So, without further ado, here are some of the shared themes for Barbie and non-dual philosophy that stuck out to me like a sore thumb.

The Initial Glimpse

Here, one starts to get an inkling that perhaps everything they thought about themselves or their existence may not be quite accurate. They start asking existential questions, driven by a hunch they’re missing something important. In the movie, this is when Margot Robbie’s “Stereotypical Barbie” abruptly causes a record scratch mid-dance party by wondering aloud, “Do you guys ever think about dying?”


Often, this initial glimpse runs into a fear response before it can progress. Old patterns, habits, and beliefs try to prevent one from pursuing these questions until it becomes too painful not to. The film highlights this perfectly when Stereotypical Barbie goes to speak with a guru-like figure, Kate McKinnon’s “Weird Barbie.” Robbie’s character initially wishes to return to her previous “perfect” life and have things go “back to normal.” But as Weird Barbie says, “You can’t stop this. It’s happening.”


While this stage of the journey defies an easy description with words, a sense that something about one’s identity has fundamentally changed, never to be seen the way it previously was, features prominently. This is often accompanied by a sense of wonderful connectedness, peace, and even bliss. Stereotypical Barbie’s steps into the “Real World” can be seen as her “awakening.” We can see the “afterglow effect” in the scene where she feels the experiences and emotions of everyone around her, and with genuine reverence and awe, tells an elderly woman on a bus stop bench, “You’re so beautiful.”

Fun fact, that woman is the daughter of Ruth Handler, co-founder of Mattel. She’s the real-world inspiration for Barbie dolls, so giving her a cameo in the movie was a nice touch.


Here, deeply held beliefs, emotional traumas, and thought patterns may strongly reassert themselves. The serenity of the “awakening” may fade into a distant memory. Barbie’s tearful dismay at never feeling good enough demonstrates this here, and I imagine many viewers could relate. I know I did. It was incredibly humbling to realize in my late 20’s that the outward confidence and self-esteem I projected, and genuinely believed I possessed, were in reality, masking an almost primally deep fear that I’d never be good enough.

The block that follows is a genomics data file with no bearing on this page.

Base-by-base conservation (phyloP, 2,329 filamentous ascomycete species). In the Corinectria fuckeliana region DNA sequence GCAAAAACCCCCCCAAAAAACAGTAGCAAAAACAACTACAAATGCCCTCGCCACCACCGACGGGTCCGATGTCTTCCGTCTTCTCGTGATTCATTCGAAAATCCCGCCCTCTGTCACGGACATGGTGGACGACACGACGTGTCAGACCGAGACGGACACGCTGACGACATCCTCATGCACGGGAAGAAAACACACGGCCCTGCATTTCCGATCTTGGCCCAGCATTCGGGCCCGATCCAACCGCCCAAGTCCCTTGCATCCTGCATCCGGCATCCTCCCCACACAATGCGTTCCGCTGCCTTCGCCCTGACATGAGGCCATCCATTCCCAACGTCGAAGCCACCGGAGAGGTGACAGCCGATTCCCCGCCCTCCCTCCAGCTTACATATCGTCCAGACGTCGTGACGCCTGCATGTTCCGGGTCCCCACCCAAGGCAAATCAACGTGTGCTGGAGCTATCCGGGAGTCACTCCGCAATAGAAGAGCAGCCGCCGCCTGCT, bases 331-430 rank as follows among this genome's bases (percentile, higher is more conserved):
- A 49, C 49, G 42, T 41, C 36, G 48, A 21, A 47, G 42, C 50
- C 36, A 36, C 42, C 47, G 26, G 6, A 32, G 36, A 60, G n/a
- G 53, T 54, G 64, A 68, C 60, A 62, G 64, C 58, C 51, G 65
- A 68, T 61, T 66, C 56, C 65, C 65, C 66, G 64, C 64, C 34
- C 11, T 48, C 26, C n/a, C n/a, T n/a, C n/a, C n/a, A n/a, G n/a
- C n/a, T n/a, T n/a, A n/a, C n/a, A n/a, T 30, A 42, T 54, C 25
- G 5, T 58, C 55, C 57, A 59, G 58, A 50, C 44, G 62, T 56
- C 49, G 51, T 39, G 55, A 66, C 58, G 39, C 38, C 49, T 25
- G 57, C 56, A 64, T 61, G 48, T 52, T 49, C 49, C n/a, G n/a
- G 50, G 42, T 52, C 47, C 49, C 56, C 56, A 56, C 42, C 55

Feeling fundamentally inadequate is one of the core emotional wounds from which millions of people suffer. It is a deeply held belief, often internalized during childhood, and the mind wants never to acknowledge it. So, it erects all sorts of barriers to prevent this belief’s exposure. Facing it requires a level of vulnerability and courage that may initially feel quite painful. However, once this belief has been uncovered and felt, it can be seen to be false and left behind.

On that note, while Stereotypical Barbie may believe thoughts of her inadequacy for a while, humorously falling over like a tipped plastic toy, she eventually rises above her despair. And for anyone struggling with this belief in their own lives, I can’t recommend Dr. Joe Dispenza’s book, Breaking the Habit of Being Yourself, highly enough.


Once one becomes interested in certain spiritual explorations, it’s quite natural to want to share lessons and insights with others. Barbie’s late-movie conversations with Ken fit this to a tee. She tells him it’s time to find out who he really is. She encourages him to ask the questions that will lead to a powerful shift in identity. To paraphrase her, “Who are you, really? “Who would you be without the clothes, without me, without even…Beach?”

These questions share similarities with some of the most fundamental in all of Eastern philosophy. The way in which the film had Barbie speak to Ken made me feel quite strongly that she wasn’t asking in a mere “new-age self-help” fashion. She was indicating non-dual philosophy’s influence on those who wrote the story.